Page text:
Thursday, April 26, 2007

The Best Albums of the 90s: 20-16

20. The Beastie Boys - Check Your Head

Man, I listened to a whole bunch of Beastie Boys in high school. It reached full fruition after Hello Nasty. And then began the steady decline. First dropped off their annoying debut, and then Ill Communication (has anyone ever listened to the last 10 songs of that album?). And as much as I loved Paul's Boutique, it seems juvenile at this point. I'd probably need to give it another listen. But this album. It seems as wildly experiemiental as the first head scratching time I listened to it.

19. Bjork - Homogenic
Good god that bass. The first time I heard the Hunter, I didn't really know how to react. What was that? There had been nothing in my Midwest upbringing that could have prepared me for that assault. Something so unique, mysterious, and deliberately weird was the exact opposite of what I was listening to at the time. And it still, more or less, feels the same way. I don't know where Bjork came from or what she hopes to accomplish, but I still have dreams about the collapsing set in the "Bachelorette" video. Maybe that's because they played it on MTV. Really. I guess that's what youtube is for no adays.

18. Blur - 13
I was once attacked by an angry Irish waitress when I admitted I liked Blur's albums. Great singles, maybe, she said, but all their albums are crap. I then countered that my favorite album was 13, and she said "oh that's different." Yes, it is different. Nothing by them really sounds like this album, one that can happily be described as an absolute mess. While all the rock bands in the late nineties were making electronic albums, trying to shift up their beats, Blur used tape hiss and amplication to dramatically change the clean tones of their previous albums. It's an atricious mess, with not a few unlistenable moments. But it's always exciting, always ready to shift under your feat.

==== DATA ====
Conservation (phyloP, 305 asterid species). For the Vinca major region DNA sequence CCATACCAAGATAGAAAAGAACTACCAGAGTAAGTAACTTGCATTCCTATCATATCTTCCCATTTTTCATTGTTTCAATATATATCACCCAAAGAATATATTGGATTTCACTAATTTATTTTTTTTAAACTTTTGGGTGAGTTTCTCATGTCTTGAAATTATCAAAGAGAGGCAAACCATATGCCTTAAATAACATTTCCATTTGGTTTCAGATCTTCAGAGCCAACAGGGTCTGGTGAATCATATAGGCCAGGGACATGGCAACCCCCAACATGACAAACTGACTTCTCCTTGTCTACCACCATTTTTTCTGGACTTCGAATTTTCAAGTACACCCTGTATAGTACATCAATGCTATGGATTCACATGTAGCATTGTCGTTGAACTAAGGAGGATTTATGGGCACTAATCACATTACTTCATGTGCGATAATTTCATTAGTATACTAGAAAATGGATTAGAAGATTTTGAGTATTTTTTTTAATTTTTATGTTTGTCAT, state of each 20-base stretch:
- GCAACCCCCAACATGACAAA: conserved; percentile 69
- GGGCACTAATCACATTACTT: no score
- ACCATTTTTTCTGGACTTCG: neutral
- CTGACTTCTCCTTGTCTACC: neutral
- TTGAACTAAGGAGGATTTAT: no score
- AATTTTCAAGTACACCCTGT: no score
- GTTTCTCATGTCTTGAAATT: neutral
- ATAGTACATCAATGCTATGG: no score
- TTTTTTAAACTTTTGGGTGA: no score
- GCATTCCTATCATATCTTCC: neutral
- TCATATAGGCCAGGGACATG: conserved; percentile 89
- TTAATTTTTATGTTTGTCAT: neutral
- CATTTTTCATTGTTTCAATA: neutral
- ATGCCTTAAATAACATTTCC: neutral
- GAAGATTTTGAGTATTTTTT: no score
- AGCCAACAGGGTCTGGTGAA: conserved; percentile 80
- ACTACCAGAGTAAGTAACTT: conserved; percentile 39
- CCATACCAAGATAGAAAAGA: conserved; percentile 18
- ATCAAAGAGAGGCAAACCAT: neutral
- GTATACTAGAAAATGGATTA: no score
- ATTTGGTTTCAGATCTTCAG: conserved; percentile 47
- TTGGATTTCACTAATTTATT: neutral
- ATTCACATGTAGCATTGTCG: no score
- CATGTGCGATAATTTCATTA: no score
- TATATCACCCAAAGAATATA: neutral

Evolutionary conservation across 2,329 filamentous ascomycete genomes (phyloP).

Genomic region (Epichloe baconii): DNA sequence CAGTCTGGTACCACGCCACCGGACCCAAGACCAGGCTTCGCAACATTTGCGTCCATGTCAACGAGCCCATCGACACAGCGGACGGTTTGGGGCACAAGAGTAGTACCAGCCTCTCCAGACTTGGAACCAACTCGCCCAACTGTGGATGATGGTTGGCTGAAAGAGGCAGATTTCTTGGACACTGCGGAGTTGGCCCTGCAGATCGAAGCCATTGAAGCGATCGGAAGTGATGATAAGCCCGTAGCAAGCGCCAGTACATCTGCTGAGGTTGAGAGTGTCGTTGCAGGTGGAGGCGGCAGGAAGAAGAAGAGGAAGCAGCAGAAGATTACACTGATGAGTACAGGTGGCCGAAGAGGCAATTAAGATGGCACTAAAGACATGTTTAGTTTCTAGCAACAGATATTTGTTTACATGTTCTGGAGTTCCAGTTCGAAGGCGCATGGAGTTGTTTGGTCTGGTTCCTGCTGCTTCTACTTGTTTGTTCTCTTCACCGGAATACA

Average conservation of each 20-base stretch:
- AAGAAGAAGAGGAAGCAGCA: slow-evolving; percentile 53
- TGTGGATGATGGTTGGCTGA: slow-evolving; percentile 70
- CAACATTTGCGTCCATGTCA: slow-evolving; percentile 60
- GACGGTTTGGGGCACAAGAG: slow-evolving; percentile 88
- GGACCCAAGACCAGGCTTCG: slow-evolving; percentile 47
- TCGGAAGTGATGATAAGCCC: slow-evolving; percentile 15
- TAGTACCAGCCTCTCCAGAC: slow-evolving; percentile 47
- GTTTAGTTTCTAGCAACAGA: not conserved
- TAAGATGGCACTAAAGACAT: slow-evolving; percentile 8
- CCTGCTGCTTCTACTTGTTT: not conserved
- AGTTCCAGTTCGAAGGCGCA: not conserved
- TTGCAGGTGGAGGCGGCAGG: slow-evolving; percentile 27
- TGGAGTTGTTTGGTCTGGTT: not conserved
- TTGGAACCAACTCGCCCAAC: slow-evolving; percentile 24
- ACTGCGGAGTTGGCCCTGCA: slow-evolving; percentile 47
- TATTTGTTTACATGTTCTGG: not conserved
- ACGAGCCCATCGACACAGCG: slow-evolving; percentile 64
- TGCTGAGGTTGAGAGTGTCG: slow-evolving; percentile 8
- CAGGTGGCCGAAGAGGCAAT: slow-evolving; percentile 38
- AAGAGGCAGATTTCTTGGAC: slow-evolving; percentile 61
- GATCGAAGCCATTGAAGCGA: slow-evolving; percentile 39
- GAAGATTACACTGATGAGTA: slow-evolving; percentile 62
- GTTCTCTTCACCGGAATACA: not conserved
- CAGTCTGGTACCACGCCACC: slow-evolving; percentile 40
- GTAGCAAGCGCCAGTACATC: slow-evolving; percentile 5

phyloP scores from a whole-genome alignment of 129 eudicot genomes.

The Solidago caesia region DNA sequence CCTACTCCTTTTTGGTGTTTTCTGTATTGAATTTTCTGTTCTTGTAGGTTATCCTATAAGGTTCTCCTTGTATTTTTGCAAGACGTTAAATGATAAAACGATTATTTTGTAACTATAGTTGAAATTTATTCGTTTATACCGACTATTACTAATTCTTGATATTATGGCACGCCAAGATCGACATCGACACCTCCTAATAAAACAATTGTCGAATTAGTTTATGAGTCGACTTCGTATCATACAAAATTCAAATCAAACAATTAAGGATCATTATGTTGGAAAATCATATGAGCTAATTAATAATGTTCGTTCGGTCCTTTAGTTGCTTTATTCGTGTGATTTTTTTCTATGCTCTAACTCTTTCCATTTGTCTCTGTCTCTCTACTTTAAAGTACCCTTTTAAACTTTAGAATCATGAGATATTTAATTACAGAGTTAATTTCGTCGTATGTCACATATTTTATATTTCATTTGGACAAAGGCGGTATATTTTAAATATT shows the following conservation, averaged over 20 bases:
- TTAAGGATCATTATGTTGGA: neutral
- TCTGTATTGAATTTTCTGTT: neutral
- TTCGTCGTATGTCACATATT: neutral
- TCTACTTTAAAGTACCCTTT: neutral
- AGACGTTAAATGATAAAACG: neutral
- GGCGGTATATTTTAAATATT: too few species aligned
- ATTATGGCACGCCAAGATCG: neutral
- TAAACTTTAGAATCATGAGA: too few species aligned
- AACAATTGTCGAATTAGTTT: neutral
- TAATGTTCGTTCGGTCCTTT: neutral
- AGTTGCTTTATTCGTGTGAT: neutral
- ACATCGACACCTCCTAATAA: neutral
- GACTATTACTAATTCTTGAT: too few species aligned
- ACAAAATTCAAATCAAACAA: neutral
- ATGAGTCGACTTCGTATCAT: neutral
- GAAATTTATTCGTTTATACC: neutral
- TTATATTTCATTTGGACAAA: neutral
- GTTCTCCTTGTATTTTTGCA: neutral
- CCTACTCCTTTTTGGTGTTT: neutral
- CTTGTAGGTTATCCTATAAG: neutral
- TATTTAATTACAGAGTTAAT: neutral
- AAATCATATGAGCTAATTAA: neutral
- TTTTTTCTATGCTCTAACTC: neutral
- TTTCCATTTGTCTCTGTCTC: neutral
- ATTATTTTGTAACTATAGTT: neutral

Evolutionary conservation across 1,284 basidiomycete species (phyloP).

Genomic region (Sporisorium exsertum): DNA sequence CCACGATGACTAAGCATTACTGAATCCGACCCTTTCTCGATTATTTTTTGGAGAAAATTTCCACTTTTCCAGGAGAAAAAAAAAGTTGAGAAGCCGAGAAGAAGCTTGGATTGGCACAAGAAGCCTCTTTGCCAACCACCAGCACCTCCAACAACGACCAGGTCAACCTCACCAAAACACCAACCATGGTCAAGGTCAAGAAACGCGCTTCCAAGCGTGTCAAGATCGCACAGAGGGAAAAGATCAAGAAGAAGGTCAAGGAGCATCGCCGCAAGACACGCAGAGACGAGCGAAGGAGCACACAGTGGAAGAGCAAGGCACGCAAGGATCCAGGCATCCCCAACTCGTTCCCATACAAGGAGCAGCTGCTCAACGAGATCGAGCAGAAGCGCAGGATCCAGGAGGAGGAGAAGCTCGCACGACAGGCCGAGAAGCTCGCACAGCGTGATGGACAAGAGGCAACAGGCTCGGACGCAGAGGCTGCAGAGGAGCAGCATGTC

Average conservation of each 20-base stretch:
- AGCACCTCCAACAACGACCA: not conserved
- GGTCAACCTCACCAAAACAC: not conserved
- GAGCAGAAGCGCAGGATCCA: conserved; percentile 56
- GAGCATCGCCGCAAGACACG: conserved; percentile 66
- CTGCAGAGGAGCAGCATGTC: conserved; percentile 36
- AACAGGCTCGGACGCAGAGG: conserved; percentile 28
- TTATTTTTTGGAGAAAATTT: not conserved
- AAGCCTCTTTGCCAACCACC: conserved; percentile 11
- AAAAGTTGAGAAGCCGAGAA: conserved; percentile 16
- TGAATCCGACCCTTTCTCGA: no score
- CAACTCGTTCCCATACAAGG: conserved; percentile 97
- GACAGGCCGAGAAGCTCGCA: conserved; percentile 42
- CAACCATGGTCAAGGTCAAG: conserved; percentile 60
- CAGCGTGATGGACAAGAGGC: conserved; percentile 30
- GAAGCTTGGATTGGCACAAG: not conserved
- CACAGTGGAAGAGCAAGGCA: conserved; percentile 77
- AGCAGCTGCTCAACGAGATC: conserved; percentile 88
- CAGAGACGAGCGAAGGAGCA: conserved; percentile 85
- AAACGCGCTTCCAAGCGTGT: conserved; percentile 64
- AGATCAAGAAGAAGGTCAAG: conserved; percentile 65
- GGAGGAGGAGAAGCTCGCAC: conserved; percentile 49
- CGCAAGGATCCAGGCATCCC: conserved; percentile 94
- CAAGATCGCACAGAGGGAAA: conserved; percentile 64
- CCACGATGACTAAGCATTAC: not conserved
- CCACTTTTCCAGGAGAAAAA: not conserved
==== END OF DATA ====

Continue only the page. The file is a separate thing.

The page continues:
17. Radiohead - The Bends
After OK Computer imprinted itself in my head, it was only a matter of time before I moved back to The Bends. And much to my surprise, it's as much of a statement as its big brother. Sure the songs are great-it probably has better singles than OK Computer-but the reason I return to this album is because of those guitars. They are everywhere. I doubt there is a powerchord on this whole album, but each distorted burst seems to land with as much force as a Pete Townsend whirl wind. I konw it doesn't sound intellectual to pass off a moody, somewhat depressing album as having great guitars, but whatever.

16. R.E.M. - New Adventures in Hi-Fi
My favorite 80s R.E.M. album is probably Reckoning, a rambling, loose collection of songs that they had largely written during the tour for their debut album Murmur. It's quick, passionate, and largely devoid of studio trickery that had peppered Murmur. My favorite 90s album by R.E.M. is probably New Adventures in Hi-Fi, a long, rambling collection of largely rock songs written and recorded during the Monster tour. It almost entirely devoid of the warped wall of guitars of its predecessor, and somehow rocks even harder. While it's fun hearing R.E.M. record what is essentially a live album, there are moments of great fidelity that help break the album up. The best is "E-Bow", with it's refrain about "aluminum tastes like fear", that sounds menancing and beautiful at the same time. I like all of R.E.M.'s 90s albums, it wasn't until Around the Sun that they blew it. And I probably should have more on here. From here it probably would go Out of Time, Monster (grossly underrated), Automatic for the People, and finally Up--a cheerful little record that is just a tad too long. But it's New Adventures that I play the most.

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